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# Check a student's C++

Dear all,

I would welcome feedback on the code below, I'm not sure of how to use functions or arrays but acheive the correct result doing it the way I have done it. The question is, is the way i've done it the right way.
From feedback on my previous question:
I know not to use \n but st::endl
make the comments useful but try to comment by writing understanable code
keep the text short so it can be read without scrolling across.
I'm not sure how to make it less of one bit of code and to break it up.

I am studying Electrical Engineering so C++ is a module of that, I'm not a computer programmer. Hobbyist at best with other languages (slightly)

The question set was:

Determine the voltage across the resistor at given time intervals by using the below
equation. You enter the end time and the number of time steps required; the program will
determine the voltage at each of the time steps and stored in a text file, which can be
V=Ee-(t/RC) here the E is for Applied Voltage and e is natural e not E as in exponential
Where Resistor R = 1e3 Ohms , Capacitor C = 1e-06 F, Applied voltage E = 10 volts.

The hints given are:
// writing on a text file
#include <iostream>
#include <fstream>
#include <math.h>
using namespace std;

int main ()
{
tsteps = 10; // could be different value
tend =10e-3;

ofstream myfile ("example2.txt");

// create a file  example2.txt in the notepad.

if (myfile.is_open())
{
myfile << "Time \t Voltage\n";
for (t=0; t <tend ; t+=tend/tsteps)
{
Your calculation and display output result

}
myfile.close();
}

return 0;
}

Thanks Ed.
``````/* Assignment 2 - Question 2
Ed Macey - PT EEE - Student No. 2802204
Mob. 07811 185 749 Email edmacey@gmail.com

Determine the voltage across the resistor at given time intervals by using the below
equation. You enter the end time and the number of time steps required; the program will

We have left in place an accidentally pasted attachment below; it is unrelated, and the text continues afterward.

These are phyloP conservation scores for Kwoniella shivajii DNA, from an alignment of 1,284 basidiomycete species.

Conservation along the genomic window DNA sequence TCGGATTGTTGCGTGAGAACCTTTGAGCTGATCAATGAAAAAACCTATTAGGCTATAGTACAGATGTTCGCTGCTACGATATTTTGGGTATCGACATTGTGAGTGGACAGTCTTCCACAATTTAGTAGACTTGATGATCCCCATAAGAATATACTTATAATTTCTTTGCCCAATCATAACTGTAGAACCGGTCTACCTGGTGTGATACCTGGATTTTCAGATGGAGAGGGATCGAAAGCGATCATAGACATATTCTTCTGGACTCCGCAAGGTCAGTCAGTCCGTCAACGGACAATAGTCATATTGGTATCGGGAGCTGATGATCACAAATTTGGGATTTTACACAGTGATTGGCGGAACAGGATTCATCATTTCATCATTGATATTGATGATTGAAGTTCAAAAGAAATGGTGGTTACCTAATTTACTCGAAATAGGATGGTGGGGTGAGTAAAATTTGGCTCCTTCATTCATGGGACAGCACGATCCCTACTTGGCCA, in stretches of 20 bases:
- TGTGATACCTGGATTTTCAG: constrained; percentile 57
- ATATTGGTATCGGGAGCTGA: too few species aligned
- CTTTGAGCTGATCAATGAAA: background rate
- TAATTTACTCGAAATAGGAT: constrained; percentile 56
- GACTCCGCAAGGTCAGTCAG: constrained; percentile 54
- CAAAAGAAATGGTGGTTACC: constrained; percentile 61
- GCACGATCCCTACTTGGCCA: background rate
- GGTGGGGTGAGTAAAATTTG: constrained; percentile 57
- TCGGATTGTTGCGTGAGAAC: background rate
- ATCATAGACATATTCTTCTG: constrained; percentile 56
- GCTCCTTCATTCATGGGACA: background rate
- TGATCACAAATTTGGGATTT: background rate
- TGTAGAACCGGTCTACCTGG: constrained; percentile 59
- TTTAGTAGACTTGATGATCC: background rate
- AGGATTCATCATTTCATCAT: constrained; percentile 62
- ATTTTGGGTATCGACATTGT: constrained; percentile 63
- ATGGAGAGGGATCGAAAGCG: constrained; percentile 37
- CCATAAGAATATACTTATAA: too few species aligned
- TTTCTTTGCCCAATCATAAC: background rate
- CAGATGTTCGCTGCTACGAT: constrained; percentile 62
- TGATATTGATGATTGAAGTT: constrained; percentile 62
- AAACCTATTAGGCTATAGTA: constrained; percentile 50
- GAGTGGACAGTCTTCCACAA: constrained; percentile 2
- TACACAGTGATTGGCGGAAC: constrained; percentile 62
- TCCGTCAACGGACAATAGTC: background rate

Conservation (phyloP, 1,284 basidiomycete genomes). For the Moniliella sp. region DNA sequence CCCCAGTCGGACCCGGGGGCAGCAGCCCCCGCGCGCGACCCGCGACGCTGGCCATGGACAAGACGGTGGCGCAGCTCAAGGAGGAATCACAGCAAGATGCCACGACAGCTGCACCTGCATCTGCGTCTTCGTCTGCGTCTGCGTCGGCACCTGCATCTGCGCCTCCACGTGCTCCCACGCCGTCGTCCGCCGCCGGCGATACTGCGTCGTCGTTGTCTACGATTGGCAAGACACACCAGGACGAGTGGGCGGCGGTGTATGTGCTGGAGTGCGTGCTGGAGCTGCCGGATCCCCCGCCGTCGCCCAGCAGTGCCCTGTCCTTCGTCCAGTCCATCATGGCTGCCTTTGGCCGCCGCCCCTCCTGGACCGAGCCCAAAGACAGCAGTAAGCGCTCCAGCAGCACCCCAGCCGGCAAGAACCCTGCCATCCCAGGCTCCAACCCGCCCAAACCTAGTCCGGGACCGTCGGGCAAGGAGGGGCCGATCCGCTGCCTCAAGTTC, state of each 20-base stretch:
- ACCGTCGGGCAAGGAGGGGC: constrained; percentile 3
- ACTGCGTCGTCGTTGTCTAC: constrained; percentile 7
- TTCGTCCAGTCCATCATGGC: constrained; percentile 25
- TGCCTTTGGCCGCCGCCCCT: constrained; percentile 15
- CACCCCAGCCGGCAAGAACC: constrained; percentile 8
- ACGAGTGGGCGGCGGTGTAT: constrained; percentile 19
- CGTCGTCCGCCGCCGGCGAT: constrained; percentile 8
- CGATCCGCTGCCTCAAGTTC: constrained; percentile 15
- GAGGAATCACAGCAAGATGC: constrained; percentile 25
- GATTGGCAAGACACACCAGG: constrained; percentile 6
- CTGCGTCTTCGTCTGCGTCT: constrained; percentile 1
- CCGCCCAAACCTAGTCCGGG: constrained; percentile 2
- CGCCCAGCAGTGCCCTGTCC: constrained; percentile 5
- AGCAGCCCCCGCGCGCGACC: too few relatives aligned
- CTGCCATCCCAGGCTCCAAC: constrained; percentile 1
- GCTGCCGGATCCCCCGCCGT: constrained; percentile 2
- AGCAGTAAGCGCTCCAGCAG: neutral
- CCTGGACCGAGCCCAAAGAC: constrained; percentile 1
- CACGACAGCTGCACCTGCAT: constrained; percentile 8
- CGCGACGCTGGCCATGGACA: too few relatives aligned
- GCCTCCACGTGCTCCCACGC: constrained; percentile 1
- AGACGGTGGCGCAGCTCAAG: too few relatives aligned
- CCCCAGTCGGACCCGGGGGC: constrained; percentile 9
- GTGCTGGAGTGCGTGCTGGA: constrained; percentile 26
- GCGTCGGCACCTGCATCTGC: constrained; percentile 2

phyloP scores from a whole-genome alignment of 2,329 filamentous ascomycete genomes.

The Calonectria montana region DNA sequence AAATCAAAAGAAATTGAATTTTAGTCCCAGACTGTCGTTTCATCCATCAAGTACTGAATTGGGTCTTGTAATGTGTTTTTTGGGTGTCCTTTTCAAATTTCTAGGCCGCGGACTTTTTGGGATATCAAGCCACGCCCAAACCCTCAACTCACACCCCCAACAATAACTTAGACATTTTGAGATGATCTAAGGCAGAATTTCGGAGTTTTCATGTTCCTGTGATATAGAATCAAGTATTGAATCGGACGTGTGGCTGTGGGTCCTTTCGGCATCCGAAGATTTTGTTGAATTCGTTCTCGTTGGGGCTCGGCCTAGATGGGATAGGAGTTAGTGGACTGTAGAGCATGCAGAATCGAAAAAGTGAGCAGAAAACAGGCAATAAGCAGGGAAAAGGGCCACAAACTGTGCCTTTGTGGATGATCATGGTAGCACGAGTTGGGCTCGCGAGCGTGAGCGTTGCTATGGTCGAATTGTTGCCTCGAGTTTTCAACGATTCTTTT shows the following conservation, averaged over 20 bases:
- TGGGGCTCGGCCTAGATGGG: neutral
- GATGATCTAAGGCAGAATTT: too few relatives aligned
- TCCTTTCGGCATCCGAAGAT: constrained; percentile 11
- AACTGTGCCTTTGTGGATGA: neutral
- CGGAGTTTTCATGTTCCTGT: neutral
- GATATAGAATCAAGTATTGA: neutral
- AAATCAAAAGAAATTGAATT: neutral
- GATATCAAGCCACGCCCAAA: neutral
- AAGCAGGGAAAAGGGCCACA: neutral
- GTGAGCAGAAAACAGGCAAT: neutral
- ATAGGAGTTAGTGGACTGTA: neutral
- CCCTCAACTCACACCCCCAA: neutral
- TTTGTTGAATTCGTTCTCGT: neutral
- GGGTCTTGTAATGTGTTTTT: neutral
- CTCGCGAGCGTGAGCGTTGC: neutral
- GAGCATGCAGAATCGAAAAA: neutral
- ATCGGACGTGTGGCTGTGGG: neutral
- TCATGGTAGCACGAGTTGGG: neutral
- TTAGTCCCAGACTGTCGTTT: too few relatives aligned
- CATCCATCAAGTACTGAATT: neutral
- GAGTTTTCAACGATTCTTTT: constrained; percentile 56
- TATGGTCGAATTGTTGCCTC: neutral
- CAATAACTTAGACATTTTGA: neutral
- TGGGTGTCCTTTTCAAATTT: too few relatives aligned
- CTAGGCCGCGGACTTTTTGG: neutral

determine the voltage at each of the time steps and stored in a text file, which can be
Where Resistor R = 1e3 Ohms , Capacitor C = 1e-06 F, Applied voltage E = 10 volts. */

#include <iostream>
#include <stdio.h>
#include <math.h> // allows us to use more complex mathematical expressions in our programme
#include <fstream>

using namespace std;
//define all our variables and allocate values if known
double inputtime, timeintervals, nointervals, result, param, voltage;
double n = 0;
double R = 1000;
double C = 0.000001;
double E = 10;

int main()
{
//this writes the header text to data file
ofstream myfile;
myfile.open ("data.txt");
myfile << "Time interval,Voltage" << std::endl;
myfile.close();
//get input data
cout << "Voltage over time calc for a Resistive Capacitor" << std::endl;
cout << "___________________________________________________" << std::endl;
cout << "Please type in the total length of time in seconds," << std::endl;
cout << "ie 10 milliseconds would be 0.1 > ";
cin >> inputtime;
cout << "Please type in the number of time steps"  << std::endl;
cout << "you would like > ";
cin >> nointervals;
timeintervals = inputtime / nointervals;
cout << nointervals;
cout << std::endl;
cout << std::endl;
//using do while we calculate the voltage at each interval step until there
//are no more interval steps left
do
{
n=n+timeintervals;
// this is the calculation
result =(exp (-(n/(R*C))));
voltage = result*E;
cout <<  "the voltage at " << n << " seconds is " << voltage << " volts" << std::endl;
// this prints the text to data file
ofstream myfile;
myfile.open ("data.txt", ios::app);
myfile << n << "," << voltage << std::endl; // we include the comma so that matlab can
// pick up the data as a comma delimeted text file
myfile.close();

}
while (n<inputtime);

cout << std::endl;
cout << std::endl;
cout << "Please load data.txt into Matlab to plot this data" << std::endl;
return 0;
}
``````
0
edmacey
3 Solutions

Commented:
There's one basic thing that you could do better - and that is that you are opening the output file *inside* the loop, which is not a good idea. Also, a 'for' loop seems more appropriate here instead of 'do/while'. Try